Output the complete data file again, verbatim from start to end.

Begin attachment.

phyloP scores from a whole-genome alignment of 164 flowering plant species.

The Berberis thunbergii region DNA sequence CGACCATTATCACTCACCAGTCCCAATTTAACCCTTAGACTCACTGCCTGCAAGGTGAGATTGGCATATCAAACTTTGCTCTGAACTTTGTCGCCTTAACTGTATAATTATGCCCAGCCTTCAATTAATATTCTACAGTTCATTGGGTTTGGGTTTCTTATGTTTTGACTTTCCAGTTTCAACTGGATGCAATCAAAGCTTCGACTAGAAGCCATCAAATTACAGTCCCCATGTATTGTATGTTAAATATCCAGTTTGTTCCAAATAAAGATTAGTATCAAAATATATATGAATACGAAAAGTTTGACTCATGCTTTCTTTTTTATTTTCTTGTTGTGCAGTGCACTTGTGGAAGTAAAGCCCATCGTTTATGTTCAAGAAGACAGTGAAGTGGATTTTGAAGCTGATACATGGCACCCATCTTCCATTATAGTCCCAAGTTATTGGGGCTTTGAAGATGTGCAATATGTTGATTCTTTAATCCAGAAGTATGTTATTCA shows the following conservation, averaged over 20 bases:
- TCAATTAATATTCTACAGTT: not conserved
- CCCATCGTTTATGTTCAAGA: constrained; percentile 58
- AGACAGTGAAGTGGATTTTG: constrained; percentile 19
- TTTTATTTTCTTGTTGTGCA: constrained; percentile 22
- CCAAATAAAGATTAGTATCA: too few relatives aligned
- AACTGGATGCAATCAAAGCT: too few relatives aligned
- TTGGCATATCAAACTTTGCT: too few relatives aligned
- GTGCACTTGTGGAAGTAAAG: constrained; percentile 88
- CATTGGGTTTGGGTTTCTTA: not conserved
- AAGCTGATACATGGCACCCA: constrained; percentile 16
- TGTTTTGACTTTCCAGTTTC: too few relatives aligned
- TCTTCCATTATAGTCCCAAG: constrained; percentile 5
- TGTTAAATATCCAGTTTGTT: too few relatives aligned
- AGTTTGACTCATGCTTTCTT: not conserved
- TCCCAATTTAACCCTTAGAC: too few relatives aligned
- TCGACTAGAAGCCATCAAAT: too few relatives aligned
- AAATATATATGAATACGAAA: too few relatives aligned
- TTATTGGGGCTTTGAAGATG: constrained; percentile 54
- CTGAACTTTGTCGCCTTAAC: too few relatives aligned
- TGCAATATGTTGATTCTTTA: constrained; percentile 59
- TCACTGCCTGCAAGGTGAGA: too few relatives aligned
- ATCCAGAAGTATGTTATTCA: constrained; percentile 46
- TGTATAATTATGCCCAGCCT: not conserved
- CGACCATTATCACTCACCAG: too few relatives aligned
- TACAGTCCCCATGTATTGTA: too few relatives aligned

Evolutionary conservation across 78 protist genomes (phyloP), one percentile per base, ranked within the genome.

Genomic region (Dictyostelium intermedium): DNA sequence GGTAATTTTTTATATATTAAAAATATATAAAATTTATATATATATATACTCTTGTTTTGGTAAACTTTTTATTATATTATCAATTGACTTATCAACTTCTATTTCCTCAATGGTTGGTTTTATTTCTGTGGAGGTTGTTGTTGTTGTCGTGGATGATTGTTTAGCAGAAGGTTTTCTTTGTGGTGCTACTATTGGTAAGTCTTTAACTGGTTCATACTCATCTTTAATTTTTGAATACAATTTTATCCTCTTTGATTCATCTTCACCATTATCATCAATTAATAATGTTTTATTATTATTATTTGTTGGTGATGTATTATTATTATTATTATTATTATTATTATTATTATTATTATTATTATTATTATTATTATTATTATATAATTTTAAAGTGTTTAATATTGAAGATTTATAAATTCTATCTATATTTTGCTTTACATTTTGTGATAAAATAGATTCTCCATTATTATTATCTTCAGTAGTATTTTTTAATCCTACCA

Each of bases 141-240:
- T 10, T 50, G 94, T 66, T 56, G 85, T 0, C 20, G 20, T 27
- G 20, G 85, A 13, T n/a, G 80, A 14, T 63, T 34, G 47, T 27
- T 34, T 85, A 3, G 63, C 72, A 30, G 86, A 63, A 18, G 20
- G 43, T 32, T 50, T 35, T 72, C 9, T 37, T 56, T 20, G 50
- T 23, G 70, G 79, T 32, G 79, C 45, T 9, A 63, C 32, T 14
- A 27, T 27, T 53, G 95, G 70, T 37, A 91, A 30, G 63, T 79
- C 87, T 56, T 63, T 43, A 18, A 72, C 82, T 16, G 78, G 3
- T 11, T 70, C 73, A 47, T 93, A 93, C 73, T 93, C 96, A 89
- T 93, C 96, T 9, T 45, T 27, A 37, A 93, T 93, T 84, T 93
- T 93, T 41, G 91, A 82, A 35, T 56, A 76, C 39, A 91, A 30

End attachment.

phyloP scores from a whole-genome alignment of 164 flowering plant species.

The Berberis thunbergii region DNA sequence CGACCATTATCACTCACCAGTCCCAATTTAACCCTTAGACTCACTGCCTGCAAGGTGAGATTGGCATATCAAACTTTGCTCTGAACTTTGTCGCCTTAACTGTATAATTATGCCCAGCCTTCAATTAATATTCTACAGTTCATTGGGTTTGGGTTTCTTATGTTTTGACTTTCCAGTTTCAACTGGATGCAATCAAAGCTTCGACTAGAAGCCATCAAATTACAGTCCCCATGTATTGTATGTTAAATATCCAGTTTGTTCCAAATAAAGATTAGTATCAAAATATATATGAATACGAAAAGTTTGACTCATGCTTTCTTTTTTATTTTCTTGTTGTGCAGTGCACTTGTGGAAGTAAAGCCCATCGTTTATGTTCAAGAAGACAGTGAAGTGGATTTTGAAGCTGATACATGGCACCCATCTTCCATTATAGTCCCAAGTTATTGGGGCTTTGAAGATGTGCAATATGTTGATTCTTTAATCCAGAAGTATGTTATTCA shows the following conservation, averaged over 20 bases:
- TCAATTAATATTCTACAGTT: not conserved
- CCCATCGTTTATGTTCAAGA: constrained; percentile 58
- AGACAGTGAAGTGGATTTTG: constrained; percentile 19
- TTTTATTTTCTTGTTGTGCA: constrained; percentile 22
- CCAAATAAAGATTAGTATCA: too few relatives aligned
- AACTGGATGCAATCAAAGCT: too few relatives aligned
- TTGGCATATCAAACTTTGCT: too few relatives aligned
- GTGCACTTGTGGAAGTAAAG: constrained; percentile 88
- CATTGGGTTTGGGTTTCTTA: not conserved
- AAGCTGATACATGGCACCCA: constrained; percentile 16
- TGTTTTGACTTTCCAGTTTC: too few relatives aligned
- TCTTCCATTATAGTCCCAAG: constrained; percentile 5
- TGTTAAATATCCAGTTTGTT: too few relatives aligned
- AGTTTGACTCATGCTTTCTT: not conserved
- TCCCAATTTAACCCTTAGAC: too few relatives aligned
- TCGACTAGAAGCCATCAAAT: too few relatives aligned
- AAATATATATGAATACGAAA: too few relatives aligned
- TTATTGGGGCTTTGAAGATG: constrained; percentile 54
- CTGAACTTTGTCGCCTTAAC: too few relatives aligned
- TGCAATATGTTGATTCTTTA: constrained; percentile 59
- TCACTGCCTGCAAGGTGAGA: too few relatives aligned
- ATCCAGAAGTATGTTATTCA: constrained; percentile 46
- TGTATAATTATGCCCAGCCT: not conserved
- CGACCATTATCACTCACCAG: too few relatives aligned
- TACAGTCCCCATGTATTGTA: too few relatives aligned

Evolutionary conservation across 78 protist genomes (phyloP), one percentile per base, ranked within the genome.

Genomic region (Dictyostelium intermedium): DNA sequence GGTAATTTTTTATATATTAAAAATATATAAAATTTATATATATATATACTCTTGTTTTGGTAAACTTTTTATTATATTATCAATTGACTTATCAACTTCTATTTCCTCAATGGTTGGTTTTATTTCTGTGGAGGTTGTTGTTGTTGTCGTGGATGATTGTTTAGCAGAAGGTTTTCTTTGTGGTGCTACTATTGGTAAGTCTTTAACTGGTTCATACTCATCTTTAATTTTTGAATACAATTTTATCCTCTTTGATTCATCTTCACCATTATCATCAATTAATAATGTTTTATTATTATTATTTGTTGGTGATGTATTATTATTATTATTATTATTATTATTATTATTATTATTATTATTATTATTATTATTATTATTATATAATTTTAAAGTGTTTAATATTGAAGATTTATAAATTCTATCTATATTTTGCTTTACATTTTGTGATAAAATAGATTCTCCATTATTATTATCTTCAGTAGTATTTTTTAATCCTACCA

Each of bases 141-240:
- T 10, T 50, G 94, T 66, T 56, G 85, T 0, C 20, G 20, T 27
- G 20, G 85, A 13, T n/a, G 80, A 14, T 63, T 34, G 47, T 27
- T 34, T 85, A 3, G 63, C 72, A 30, G 86, A 63, A 18, G 20
- G 43, T 32, T 50, T 35, T 72, C 9, T 37, T 56, T 20, G 50
- T 23, G 70, G 79, T 32, G 79, C 45, T 9, A 63, C 32, T 14
- A 27, T 27, T 53, G 95, G 70, T 37, A 91, A 30, G 63, T 79
- C 87, T 56, T 63, T 43, A 18, A 72, C 82, T 16, G 78, G 3
- T 11, T 70, C 73, A 47, T 93, A 93, C 73, T 93, C 96, A 89
- T 93, C 96, T 9, T 45, T 27, A 37, A 93, T 93, T 84, T 93
- T 93, T 41, G 91, A 82, A 35, T 56, A 76, C 39, A 91, A 30